Leone: GenAI will reshape a lot of areas as organizations put in guardrails and people gain more trust in it. I think GenAI capabilities will become table stakes throughout all of those different areas in a way that organizations and people will be able to do much more -- become more productive, become more operationally efficient, accelerate delivery of products, innovate faster, experiment more, etc.

Application modernization is an example, with developers turning to generative AI to help with code generation. It's not taking the job of a developer but enabling a level of productivity boosting for developers to experiment with something now, like providing code in a different programming language to solve the same problem. Or even if it's someone who's not an expert developer, there are going to be levels of improvement for folks that are looking into application development modernization.

On the cyber-resiliency side, I think generative AI will enable organizations to really improve their level of response. And it's not so much about monitoring and alerting, but more [about] doing things with synthetic data. Imagine being able to take all of a company's network traffic and then generate a data set based on that data, with the addition of a new anomaly that [an] organization hasn't seen before and test how [its] systems would respond.

Regarding budget allocation for generative AI, did you find anything surprising about the level of commitment that came through in the report?

Leone: So, we asked two questions. The first was simply about the overarching organizational budget that has been allocated to GenAI. Forty-eight percent of organizations said, 'Yes, we have such a budget.' That budget could be coming from anywhere, but knowing a lot of technology investments come from IT's budget, we asked a follow-up question about the percent of IT's budget being allocated to GenAI.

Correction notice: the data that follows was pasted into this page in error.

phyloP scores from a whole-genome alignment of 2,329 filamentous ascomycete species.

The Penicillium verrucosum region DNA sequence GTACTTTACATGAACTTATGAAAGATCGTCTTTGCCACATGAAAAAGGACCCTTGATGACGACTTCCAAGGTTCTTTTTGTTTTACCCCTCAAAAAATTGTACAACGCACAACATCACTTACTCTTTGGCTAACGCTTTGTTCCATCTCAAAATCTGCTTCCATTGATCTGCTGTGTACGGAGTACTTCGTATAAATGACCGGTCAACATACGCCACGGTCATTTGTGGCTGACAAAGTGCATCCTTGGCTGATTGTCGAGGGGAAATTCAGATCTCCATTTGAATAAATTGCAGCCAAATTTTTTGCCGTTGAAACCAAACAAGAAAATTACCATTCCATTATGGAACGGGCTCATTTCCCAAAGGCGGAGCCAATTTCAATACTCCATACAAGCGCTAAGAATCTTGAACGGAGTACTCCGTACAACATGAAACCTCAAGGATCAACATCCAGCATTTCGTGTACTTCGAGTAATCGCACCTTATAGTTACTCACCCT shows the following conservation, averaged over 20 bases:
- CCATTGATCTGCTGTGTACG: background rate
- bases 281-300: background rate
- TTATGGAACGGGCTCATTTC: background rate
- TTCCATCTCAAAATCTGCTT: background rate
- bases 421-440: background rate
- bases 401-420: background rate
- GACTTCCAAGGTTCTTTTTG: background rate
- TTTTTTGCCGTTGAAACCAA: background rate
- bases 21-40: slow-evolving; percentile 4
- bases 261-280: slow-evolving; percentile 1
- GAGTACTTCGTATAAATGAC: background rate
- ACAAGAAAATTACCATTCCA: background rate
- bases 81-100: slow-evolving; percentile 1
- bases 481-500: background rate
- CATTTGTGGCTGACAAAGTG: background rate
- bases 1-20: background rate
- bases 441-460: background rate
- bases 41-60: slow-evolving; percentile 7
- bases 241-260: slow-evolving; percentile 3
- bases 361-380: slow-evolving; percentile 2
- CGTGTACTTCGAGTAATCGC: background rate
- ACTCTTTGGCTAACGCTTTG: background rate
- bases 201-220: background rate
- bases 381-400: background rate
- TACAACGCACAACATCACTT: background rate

Interestingly, just based on conversations I'm having with early adopters, a lot of budgets are coming from outside of IT. So, we're seeing a low percentage of IT's budget go to GenAI. That means there are other budgets coming from business [functions] that are going to GenAI and, in many cases, they're not even looping IT into the discussion until far too late. These are business-led initiatives.

Chart showing organizations' generative AI investment plans
Budget allocations underscore business commitment to generative AI adoption.

What does that say about IT? Will IT concede more ground to business and focus more on things like security and governance?

Leone: This may sound extreme, but I think there will be a reckoning to some extent when it comes to technical stakeholder involvement. IT needs to understand the infrastructure requirements to satisfy these GenAI initiatives. How much storage? How much compute? What are the expected levels of concurrency? How do those resources need to scale? And that's just the start. What about the data teams? Is there sensitive data? Was it used to train a model? Did someone put in sensitive data inadvertently?

I also think there's going to be a lot of opportunity for IT to extend their expertise into some new emerging areas, based on the direction that GenAI is going to take some organizations. I think there's going to be more governance opportunities. I think there's going to be more security opportunities. If I'm an IT person, I'm embracing that -- the ability to extend knowledge outside of what I'm used to doing from an IT operations standpoint.

Read the full survey results

Enterprise Strategy Group subscribers can click here for a report on the survey covered in this Q&A.

Editor's note: This interview has been edited for clarity and length.